Use and Learn Period for Serialisation


The European Commission’s Delegated Regulation on safety features for medicinal products for human use became effective on 09 February 2019. Prior to 09 February 2019 the industry was busy preparing for implementation of this new regulation. Marketing Authorisation Holders (MAHs) were actively ensuring the incorporation of safety features (Unique Identifiers (UI) and Anti-Tampering Devices (ATD)) into packaging as well as registering with the National Medicines Verification Organisations (NMVO) and European Medicines Verification Organisation (EMVO). Manufacturing and Importation Authorisation (MIA) Holders were updating manufacturing processes and policies to allow for incorporation of the new safety features, including the reporting requirements. While Wholesale Distributors, hospitals and pharmacies have been updating computer systems to allow for communication with national databases and verification or decommissioning of UIs. The Health Products Regulatory Authority (HPRA) published an update on their website based on the national arrangements for the implementation of the EU Falsified Medicines Directive (2011/62/EU) Legislation on 05 February 2019. In this update, the HPRA outline that almost 2000 stakeholders across multiple disciplines (pharmacies, hospitals, pharmaceutical manufacturers and wholesalers, etc.) have collaborated to meet the implementation date of 09 February 2019, encompassing over 95 million medicines that are dispensed annually.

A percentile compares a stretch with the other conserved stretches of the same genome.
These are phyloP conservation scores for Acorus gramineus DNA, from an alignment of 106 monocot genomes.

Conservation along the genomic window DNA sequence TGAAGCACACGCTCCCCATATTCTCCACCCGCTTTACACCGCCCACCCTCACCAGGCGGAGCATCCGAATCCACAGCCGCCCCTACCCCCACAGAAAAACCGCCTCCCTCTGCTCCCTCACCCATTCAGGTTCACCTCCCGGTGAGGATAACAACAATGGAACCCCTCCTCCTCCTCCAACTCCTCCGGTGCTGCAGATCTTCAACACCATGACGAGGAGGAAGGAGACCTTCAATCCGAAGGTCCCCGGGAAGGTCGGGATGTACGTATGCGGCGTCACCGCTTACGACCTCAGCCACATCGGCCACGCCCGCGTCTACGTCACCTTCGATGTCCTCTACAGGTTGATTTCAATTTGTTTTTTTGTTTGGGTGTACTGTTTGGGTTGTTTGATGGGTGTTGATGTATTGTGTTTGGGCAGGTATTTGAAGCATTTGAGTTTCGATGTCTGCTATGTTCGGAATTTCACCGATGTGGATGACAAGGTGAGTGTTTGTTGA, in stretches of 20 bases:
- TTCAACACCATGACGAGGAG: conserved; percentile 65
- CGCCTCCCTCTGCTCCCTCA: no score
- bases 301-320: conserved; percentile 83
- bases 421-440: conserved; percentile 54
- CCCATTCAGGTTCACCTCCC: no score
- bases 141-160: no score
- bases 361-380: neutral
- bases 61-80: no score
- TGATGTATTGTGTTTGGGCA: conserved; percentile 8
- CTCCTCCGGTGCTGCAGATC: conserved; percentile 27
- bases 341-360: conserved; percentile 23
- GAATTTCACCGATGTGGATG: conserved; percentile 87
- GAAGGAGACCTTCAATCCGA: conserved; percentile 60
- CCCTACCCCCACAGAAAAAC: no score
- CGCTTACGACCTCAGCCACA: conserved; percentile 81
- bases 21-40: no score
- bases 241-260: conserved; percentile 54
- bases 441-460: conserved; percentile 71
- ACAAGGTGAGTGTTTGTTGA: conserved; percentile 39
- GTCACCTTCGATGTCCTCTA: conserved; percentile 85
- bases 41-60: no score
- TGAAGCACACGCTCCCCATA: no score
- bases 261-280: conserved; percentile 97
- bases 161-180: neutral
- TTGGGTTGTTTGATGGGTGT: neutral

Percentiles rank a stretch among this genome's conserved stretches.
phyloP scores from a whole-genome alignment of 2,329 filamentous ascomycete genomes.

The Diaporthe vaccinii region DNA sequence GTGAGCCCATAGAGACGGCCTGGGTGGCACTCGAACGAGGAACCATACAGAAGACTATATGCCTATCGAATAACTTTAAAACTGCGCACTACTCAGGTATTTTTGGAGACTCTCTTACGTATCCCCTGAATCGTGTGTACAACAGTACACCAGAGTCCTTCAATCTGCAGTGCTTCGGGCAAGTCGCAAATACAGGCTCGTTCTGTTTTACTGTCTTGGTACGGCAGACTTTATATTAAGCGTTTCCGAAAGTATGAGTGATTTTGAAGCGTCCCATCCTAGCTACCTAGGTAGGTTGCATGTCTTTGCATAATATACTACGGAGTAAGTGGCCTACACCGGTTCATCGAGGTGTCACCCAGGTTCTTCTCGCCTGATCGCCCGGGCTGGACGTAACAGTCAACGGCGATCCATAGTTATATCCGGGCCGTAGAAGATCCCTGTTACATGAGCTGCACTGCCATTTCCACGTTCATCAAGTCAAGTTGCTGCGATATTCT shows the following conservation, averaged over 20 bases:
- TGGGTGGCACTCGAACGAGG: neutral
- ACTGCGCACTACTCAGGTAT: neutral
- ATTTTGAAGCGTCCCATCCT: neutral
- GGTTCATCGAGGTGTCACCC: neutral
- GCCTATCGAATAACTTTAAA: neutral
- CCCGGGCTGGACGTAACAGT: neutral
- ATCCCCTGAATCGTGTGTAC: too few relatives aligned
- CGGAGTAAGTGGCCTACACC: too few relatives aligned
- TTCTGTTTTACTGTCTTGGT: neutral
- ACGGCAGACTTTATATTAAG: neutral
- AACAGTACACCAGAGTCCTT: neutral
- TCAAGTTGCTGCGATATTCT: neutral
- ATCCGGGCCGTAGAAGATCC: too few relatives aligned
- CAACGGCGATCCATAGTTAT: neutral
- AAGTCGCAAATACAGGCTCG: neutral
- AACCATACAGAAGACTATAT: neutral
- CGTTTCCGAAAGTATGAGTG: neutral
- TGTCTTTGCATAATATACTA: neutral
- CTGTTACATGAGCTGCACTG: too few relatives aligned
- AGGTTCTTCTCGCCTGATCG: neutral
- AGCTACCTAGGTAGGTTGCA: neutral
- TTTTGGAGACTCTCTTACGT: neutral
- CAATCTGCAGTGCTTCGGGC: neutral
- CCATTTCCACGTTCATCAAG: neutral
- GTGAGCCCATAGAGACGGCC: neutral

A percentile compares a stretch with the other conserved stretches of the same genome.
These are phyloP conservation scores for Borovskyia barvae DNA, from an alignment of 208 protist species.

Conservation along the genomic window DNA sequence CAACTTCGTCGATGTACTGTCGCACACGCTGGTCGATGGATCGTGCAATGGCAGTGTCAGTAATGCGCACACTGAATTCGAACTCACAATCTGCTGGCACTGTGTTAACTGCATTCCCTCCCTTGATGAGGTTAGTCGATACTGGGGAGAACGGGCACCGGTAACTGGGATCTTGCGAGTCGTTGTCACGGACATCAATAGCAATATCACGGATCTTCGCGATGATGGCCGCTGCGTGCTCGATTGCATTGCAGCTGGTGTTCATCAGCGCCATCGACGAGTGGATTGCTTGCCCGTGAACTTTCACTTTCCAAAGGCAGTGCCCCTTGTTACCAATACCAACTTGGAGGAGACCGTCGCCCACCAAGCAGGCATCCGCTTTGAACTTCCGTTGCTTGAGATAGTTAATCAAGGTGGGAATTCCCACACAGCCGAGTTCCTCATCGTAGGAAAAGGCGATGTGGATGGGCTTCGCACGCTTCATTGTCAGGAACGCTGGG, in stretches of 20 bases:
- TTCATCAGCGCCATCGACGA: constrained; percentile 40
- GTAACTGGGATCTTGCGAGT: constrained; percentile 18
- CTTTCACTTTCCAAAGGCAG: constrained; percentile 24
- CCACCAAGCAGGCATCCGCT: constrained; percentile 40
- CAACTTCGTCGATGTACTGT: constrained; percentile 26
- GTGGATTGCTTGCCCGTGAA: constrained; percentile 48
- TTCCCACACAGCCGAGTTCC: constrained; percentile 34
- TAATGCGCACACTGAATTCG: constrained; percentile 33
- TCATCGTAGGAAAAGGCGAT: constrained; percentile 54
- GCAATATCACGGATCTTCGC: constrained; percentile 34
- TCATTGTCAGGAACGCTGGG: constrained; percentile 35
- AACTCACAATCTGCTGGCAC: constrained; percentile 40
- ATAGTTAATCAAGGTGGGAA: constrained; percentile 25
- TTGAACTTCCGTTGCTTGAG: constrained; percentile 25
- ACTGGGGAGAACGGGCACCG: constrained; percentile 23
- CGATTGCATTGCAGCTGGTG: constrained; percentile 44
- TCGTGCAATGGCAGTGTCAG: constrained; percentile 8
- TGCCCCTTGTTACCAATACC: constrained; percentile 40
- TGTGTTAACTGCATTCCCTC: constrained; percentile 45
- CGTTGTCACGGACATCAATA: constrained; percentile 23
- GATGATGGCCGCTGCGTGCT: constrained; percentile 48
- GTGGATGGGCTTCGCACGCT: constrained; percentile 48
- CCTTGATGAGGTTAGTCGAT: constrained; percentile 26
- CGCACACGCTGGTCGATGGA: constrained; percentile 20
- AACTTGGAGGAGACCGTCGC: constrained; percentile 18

t has been acknowledged at both a national and European level that, due to the complex nature of implementation of this new regulation across the globe that a pragmatic approach to this implementation since its effective date has been authorized. Therefore, a “Use and Learn” approach has been endorsed for the initial period of implementation in order to ensure the continuity of safe supply of medicines to patients.

The HPRA newsletter specifically outlines that:

  • All medicinal products released by MAH’s for the Irish Market after 09 February 2019 should bear the safety features as required i.e. a tamper proof seal and 2D barcode.
  • During the initial period of operation, the system will be considered to be in ‘Use and Learn’ phase. Therefore wholesalers, pharmacies and hospitals should scan medicines bearing the safety features and if an alert or any other unexpected message is flagged, should continue to supply packs to patients in accordance with their existing procedures, unless they have overriding concerns that a falsified medicine is involved.
  • All alerts generated by the FMD system upon scanning a pack during this ‘use and learn’ phase will be forwarded by the system to the IMVO, the HPRA and the pharmaceutical companies so that they can be investigated and monitored.
  • Notwithstanding the above, if a pharmacist or wholesaler has reason to believe that packaging has been interfered with, based on their examination of the anti-tampering device on the pack, they must report their concern to the HPRA (as a suspected quality defect via the usual reporting mechanisms) and not supply the pack.

The full newsletter can be viewed at the following link:

The HPRA have also reiterated that suspected quality defects should follow the usual reporting procedures by completing the “Quality Defect Report” Form which can be found on the HPRA website and this should be sent to the HPRA as soon as possible.

Do you feel confident that you have successfully considered all aspects associated with serialisation now that the industry has gone live? If not, Pharmalex can support you and help you to assess the robustness, or identify potential gaps that may exist in your serialisation programme. If you would like further information or wish to discuss how PharmaLex can support you, please connect with us at +353 1 8466 4742 or